Fibromyalgia is a common chronic syndrome that can cause widespread body pain, fatigue, and cognitive issues. A person may confuse fibromyalgia symptoms with those of arthritis, or joint inflammation.

Sex and gender exist on spectrums. This article will use the terms “male,” “female,” or both to refer to sex assigned at birth. Click here to learn more.

The condition can commonly coexist with autoimmune disorders, such as rheumatoid arthritis (RA) and systemic lupus erythematosus, but it is not an autoimmune disorder.

Fibromyalgia does not cause joint or muscle inflammation and damage, but it can increase a person’s feelings of joint or muscle pain.

Facts about fibromyalgia include the following:

  • Fibromyalgia occurs mainly in females.
  • Symptoms include:
    • widespread pain
    • fatigue
    • unrefreshing sleep
    • somatic and cognitive or psychiatric symptoms
  • Although there is no test for fibromyalgia, doctors may order laboratory tests and X-rays to rule out conditions resembling fibromyalgia.
  • There is no single known cause of fibromyalgia. Genetics, traumatic emotional or physical events, and sleep and mood disorders may all contribute to the condition.
  • Currently, there is no cure for fibromyalgia. However, medications, exercise, acupuncture, and behavioral therapy can help relieve symptoms and improve sleep quality.

In this article, we discuss in detail fibromyalgia, including symptoms, treatments, and causes.

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Fibromyalgia is a common cause of chronic generalized musculoskeletal pain.

Around 5 million adults aged 18 years or over in the United States experience fibromyalgia. Studies show that natal females are more likely to have fibromyalgia than natal males.

A person may be more at risk of fibromyalgia following a traumatic injury. RA, other autoimmune diseases, such as lupus, and genetic factors may also increase a person’s likelihood of developing the condition.

Common fibromyalgia symptoms include:

The following may also occur:

Symptoms can appear at any time during a person’s life, but they are most common between the ages of 30 and 50.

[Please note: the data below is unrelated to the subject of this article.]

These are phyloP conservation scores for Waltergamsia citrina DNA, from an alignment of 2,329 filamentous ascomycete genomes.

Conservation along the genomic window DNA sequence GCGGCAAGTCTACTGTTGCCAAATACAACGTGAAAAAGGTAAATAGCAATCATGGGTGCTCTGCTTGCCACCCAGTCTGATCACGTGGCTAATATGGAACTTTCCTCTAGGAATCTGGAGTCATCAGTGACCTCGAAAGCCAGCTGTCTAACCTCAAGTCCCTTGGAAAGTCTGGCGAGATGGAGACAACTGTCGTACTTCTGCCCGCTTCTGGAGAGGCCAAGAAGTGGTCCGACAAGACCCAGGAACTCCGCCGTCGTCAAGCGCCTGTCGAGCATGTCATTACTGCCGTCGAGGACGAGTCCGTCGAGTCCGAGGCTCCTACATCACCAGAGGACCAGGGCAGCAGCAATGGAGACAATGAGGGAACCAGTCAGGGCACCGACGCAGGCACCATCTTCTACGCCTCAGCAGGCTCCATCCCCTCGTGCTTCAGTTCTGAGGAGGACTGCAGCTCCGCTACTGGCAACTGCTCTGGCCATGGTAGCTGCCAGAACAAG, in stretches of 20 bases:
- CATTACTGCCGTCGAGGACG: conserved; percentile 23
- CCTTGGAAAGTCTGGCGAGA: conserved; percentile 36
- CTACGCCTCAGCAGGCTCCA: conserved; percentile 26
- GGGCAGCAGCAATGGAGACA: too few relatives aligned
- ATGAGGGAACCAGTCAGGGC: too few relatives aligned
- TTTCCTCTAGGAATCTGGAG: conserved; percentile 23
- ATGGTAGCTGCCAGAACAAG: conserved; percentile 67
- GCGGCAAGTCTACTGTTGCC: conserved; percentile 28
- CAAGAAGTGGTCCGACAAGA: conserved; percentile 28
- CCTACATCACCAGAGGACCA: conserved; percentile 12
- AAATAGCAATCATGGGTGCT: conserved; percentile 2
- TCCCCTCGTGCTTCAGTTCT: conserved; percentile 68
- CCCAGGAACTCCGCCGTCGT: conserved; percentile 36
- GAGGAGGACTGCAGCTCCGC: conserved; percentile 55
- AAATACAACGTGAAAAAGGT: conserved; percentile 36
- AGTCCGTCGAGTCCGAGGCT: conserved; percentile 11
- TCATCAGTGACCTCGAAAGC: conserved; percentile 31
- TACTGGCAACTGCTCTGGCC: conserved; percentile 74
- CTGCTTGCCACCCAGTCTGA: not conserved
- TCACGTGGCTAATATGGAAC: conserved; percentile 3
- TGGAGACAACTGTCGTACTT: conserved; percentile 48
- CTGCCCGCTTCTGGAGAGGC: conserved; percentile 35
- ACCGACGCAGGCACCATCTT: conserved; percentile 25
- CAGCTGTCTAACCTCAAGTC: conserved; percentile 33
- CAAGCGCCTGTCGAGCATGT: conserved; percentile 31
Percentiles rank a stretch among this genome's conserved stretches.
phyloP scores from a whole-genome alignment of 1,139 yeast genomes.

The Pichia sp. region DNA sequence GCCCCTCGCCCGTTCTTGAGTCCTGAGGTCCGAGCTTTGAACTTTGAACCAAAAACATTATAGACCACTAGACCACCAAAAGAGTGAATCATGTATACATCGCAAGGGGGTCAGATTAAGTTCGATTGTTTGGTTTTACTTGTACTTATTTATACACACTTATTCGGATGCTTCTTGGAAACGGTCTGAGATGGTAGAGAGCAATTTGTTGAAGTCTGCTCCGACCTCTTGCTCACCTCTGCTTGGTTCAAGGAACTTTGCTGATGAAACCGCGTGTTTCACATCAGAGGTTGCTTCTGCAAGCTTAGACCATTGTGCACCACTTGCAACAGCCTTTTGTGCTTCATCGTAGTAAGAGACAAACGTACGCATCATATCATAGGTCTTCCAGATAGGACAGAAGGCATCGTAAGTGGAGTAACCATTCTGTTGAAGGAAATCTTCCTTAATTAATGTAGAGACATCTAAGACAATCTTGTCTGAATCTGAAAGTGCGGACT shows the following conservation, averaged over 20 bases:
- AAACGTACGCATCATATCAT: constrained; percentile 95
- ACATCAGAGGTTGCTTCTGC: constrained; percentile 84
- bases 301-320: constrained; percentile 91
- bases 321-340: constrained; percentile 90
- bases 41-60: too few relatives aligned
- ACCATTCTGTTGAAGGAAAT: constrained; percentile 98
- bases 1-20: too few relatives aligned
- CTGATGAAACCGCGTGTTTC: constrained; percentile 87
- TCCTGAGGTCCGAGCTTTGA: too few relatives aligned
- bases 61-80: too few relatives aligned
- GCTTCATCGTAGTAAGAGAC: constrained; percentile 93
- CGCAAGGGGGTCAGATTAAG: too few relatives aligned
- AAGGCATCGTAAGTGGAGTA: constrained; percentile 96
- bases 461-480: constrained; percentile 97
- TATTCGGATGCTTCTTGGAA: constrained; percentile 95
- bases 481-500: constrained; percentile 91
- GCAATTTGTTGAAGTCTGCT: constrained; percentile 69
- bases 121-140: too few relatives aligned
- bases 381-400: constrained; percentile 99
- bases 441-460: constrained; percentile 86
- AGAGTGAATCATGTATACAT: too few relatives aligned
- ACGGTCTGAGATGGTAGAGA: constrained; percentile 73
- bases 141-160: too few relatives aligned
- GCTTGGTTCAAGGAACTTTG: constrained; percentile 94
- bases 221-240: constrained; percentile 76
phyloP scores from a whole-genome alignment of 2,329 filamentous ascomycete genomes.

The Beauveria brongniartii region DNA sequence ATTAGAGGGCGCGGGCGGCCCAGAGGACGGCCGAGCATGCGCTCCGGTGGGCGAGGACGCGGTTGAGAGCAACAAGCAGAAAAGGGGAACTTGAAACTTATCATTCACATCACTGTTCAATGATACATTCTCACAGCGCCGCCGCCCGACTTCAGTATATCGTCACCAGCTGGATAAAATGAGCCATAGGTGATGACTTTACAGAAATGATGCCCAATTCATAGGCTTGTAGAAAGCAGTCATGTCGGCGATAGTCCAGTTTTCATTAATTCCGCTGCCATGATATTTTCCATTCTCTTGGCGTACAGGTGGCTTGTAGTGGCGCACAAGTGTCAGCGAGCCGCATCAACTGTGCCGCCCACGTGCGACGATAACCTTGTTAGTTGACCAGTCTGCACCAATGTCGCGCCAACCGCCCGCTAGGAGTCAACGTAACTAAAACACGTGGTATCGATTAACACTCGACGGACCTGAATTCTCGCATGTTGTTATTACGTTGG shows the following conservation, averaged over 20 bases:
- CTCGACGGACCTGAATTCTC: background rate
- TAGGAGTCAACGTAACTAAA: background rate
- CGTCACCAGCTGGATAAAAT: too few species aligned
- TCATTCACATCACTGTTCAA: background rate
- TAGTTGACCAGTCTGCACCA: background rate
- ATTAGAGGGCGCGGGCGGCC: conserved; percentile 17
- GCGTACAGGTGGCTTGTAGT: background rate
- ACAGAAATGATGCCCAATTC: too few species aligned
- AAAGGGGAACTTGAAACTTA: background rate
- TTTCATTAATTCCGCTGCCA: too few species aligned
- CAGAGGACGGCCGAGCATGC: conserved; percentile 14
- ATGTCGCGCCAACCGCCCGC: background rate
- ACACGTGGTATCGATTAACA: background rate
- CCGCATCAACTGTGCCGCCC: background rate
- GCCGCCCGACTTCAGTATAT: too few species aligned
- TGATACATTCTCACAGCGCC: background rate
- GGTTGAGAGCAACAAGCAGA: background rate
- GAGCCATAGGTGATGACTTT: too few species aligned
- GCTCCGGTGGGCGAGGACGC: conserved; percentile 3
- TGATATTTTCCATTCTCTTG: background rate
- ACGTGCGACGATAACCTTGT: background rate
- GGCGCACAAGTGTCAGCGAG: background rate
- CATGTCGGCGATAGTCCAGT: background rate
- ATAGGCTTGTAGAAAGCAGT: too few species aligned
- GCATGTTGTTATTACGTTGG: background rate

Fibromyalgia can be difficult for a person to manage alone.

A rheumatologist or other specialist will design a treatment program to help manage the condition. This will typically involve a combination of pharmacological and nonpharmacological therapies.

As fibromyalgia is a syndrome, every person will experience a different set of symptoms, and an individual treatment plan will be necessary.

Treatment may include some or all of the following:

Medications

A medical professional may recommend medications to treat certain symptoms. These may include over-the-counter pain relievers.

However, in its updated 2016 guidelines, the European League Against Rheumatism (EULAR) issued a recommendation against using nonsteroidal anti-inflammatory drugs to treat fibromyalgia.

Doctors may also prescribe antidepressants, including duloxetine (Cymbalta) and milnacipran (Savella), and anti-seizure drugs, such as pregabalin (Lyrica).

A person should tell a doctor about any other medications they are taking to avoid side effects and interactions with other drugs.

Learn more about the treatments for fibromyalgia here.

Alongside medication programs, alternative and home remedies may help people manage fibromyalgia symptoms.

Exercise

A combination of low impact aerobic exercise and resistance training may reduce pain, tenderness, stiffness, and sleep disturbance in some people. Other practices, such as tai chi, yoga, and qi gong, may also prove effective.

If exercise is helping with symptoms, it is important to maintain consistency to see progress.

Acupuncture

Acupuncture therapy may help improve quality of life in individuals with fibromyalgia. The number of sessions a person may require will depend on the symptoms and their severity.

Complementary treatments, such as acupuncture and massage, may help alleviate pain symptoms. However, evidence of their effectiveness is typically anecdotal and lacks full scientific assessment.

Psychotherapy

Psychotherapy sessions may help those with fibromyalgia cope with pain symptoms.

Behavior modification therapy is a form of CBT that aims to reduce stress- or pain-increasing behaviors and improve positive behaviors. It includes learning new coping skills and relaxation exercises.

CBT exercises can help reduce pain symptoms and aid long-term management of fibromyalgia. A 2017 trial found that emotional awareness and expression therapies can also have a positive impact on pain symptoms in individuals with fibromyalgia.